The theories related to corporate governance has been evolving with time. The neo-classical view as expressed by Modigliani and Miller (1958) is that irrespective of any institution, investment and financing decisions of the firm would remain independent of each other. Furthermore, he mentioned that corporate governance structure of the firm would not contribute to creation of value for shareholders. The neo-classical view paid no or limited attention to corporate governance issues since it was believed that the value of the firm is independent of its mix of debt and equity employed in financing the assets of the corporation therefore, corporate governance does not matter. The modern view on corporate governance, as expressed by North (1994), depicts formal and informal contractual agreements among corporate stakeholders. These may include the payoff structure for suppliers of capital such as stockholders and lenders, the incentive structure for corporate managers, and the organizational structure for maintaining an effective balance in bargaining power of employees of the corporation. The post neoclassical views, however, show that stakeholders' incentives can play a significant role on the mix of debt and equity used in financing the firm's assets, and on its capital investment decisions. Thereby corporate executives can add value to the firm and affect distribution of wealth between common stockholders and bondholders.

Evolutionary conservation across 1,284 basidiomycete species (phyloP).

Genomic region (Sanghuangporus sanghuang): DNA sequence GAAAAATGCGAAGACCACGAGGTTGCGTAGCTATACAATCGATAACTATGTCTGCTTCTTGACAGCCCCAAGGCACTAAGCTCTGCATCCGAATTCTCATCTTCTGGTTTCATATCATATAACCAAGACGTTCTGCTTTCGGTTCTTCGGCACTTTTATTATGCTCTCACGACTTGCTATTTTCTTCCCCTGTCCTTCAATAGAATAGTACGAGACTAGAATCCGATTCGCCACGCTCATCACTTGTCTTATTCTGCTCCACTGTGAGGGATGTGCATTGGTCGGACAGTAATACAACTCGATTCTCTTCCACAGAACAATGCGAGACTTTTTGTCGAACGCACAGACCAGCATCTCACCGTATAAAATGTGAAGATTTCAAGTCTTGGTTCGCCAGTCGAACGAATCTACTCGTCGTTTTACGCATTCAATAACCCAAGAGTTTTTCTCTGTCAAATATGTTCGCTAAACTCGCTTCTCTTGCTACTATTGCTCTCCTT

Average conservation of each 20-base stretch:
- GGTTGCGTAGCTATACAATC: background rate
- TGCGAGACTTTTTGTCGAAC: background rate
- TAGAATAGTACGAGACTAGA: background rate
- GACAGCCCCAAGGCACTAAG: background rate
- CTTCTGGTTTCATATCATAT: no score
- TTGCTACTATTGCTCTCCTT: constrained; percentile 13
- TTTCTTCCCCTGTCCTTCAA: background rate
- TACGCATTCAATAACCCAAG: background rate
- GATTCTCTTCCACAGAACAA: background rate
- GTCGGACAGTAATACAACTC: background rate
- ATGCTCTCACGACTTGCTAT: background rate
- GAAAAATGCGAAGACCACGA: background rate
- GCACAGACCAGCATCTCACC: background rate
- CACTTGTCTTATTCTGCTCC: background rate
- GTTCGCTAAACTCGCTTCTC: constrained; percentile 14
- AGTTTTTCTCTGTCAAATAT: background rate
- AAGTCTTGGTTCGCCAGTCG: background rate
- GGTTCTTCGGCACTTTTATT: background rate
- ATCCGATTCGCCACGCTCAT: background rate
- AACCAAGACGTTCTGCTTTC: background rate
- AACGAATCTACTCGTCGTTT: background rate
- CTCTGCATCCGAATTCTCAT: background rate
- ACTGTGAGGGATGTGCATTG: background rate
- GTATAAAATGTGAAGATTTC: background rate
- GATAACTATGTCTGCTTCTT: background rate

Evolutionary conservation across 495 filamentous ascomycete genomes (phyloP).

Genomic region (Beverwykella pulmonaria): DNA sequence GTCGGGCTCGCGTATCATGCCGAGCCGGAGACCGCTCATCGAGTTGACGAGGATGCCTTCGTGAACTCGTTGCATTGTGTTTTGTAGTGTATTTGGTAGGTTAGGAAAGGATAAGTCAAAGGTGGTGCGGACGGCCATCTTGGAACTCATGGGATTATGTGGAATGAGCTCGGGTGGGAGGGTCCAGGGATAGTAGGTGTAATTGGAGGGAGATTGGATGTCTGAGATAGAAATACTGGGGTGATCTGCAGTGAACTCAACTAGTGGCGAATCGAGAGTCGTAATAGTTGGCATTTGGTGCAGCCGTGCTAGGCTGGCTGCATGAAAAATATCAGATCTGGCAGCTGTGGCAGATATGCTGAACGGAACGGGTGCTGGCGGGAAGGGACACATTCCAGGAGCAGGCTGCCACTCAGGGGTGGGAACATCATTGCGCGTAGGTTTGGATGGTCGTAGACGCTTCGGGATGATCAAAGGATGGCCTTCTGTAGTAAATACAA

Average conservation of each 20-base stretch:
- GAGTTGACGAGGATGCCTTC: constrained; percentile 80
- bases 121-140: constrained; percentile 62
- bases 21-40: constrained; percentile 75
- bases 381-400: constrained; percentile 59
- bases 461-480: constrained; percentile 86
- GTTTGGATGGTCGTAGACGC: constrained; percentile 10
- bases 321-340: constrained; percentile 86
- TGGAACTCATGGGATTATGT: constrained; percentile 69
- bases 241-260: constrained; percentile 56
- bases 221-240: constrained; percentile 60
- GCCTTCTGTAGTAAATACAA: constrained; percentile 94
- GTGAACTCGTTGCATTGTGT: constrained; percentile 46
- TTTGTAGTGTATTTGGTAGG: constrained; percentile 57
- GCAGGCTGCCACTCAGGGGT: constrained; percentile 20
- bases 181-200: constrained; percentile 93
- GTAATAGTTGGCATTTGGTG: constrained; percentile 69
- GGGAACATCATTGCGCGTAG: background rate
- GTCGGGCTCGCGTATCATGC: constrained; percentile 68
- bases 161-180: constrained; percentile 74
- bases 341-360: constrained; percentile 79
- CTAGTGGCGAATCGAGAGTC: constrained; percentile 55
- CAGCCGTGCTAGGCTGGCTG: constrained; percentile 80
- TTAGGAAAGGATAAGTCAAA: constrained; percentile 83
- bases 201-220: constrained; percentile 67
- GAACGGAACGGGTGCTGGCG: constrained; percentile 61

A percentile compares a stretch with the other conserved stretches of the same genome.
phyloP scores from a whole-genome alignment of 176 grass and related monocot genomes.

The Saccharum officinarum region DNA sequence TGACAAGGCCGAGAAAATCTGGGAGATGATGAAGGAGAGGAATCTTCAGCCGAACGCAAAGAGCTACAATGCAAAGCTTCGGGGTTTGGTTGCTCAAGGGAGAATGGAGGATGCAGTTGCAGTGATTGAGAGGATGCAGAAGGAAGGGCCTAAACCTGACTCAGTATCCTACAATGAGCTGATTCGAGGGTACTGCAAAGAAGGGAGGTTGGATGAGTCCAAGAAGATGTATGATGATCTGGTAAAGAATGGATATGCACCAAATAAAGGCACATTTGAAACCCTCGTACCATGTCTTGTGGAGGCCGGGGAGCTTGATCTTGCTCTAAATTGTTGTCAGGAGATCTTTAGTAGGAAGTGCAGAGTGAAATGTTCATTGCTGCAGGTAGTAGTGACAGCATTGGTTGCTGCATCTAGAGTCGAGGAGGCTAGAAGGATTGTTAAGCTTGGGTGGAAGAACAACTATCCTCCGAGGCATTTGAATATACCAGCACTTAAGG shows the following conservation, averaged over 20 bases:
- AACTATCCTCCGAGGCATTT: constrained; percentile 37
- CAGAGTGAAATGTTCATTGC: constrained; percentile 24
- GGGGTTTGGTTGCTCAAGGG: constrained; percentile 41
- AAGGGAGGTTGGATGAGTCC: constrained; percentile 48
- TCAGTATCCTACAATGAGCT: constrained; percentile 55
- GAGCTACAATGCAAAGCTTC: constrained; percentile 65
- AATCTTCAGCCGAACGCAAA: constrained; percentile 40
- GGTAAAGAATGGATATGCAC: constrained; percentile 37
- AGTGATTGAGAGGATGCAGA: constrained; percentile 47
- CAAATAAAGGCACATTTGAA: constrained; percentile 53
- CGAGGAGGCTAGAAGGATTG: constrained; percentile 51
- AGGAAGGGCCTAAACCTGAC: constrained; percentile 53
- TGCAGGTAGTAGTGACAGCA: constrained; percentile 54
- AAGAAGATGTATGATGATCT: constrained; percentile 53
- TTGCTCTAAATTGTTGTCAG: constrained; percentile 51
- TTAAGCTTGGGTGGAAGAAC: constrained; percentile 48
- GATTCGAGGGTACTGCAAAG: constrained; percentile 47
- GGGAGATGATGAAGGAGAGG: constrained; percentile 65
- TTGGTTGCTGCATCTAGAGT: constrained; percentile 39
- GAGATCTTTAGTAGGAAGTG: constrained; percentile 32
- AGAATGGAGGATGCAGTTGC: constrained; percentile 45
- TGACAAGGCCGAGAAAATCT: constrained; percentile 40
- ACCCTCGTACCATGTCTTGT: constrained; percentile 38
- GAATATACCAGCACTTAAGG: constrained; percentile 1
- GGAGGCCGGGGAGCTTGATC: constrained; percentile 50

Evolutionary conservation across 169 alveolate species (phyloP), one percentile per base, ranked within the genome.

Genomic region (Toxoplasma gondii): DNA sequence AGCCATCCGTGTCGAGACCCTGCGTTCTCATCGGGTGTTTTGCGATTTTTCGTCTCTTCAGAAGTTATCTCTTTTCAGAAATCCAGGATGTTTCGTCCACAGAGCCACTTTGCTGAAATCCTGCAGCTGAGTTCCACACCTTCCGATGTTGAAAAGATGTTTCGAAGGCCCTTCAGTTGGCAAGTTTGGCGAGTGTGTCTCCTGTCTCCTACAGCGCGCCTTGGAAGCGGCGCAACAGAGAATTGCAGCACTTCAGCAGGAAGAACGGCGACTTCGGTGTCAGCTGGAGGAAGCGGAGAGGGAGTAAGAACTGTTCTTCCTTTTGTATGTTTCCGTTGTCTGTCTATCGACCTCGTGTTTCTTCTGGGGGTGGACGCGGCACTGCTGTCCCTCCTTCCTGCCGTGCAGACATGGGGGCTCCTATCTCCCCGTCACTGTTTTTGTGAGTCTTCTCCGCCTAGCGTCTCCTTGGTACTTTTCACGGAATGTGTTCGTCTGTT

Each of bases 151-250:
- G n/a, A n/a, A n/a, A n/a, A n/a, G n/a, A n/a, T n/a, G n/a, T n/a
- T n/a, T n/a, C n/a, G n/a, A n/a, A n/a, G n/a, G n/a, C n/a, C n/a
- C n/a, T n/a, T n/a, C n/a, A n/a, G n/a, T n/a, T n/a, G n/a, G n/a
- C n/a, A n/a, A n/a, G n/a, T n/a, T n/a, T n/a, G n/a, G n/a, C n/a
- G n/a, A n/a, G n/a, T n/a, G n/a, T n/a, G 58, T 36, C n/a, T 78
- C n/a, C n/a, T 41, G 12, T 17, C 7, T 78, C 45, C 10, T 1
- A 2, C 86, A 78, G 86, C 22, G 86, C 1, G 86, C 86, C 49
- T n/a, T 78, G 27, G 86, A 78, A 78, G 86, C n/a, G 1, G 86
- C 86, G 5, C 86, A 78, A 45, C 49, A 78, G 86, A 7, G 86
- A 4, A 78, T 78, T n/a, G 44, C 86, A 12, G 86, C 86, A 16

For good corporate governance, companies should utilise and maximise the efficiency of the tools involved for circulating corporate governance. The tools comprise of Board of Directors, Audit Committee, Top Management Team, Internal Auditors, External Auditors, and Governing Bodies. Each plays a crucial role in fostering a better corporate governance system in the companies.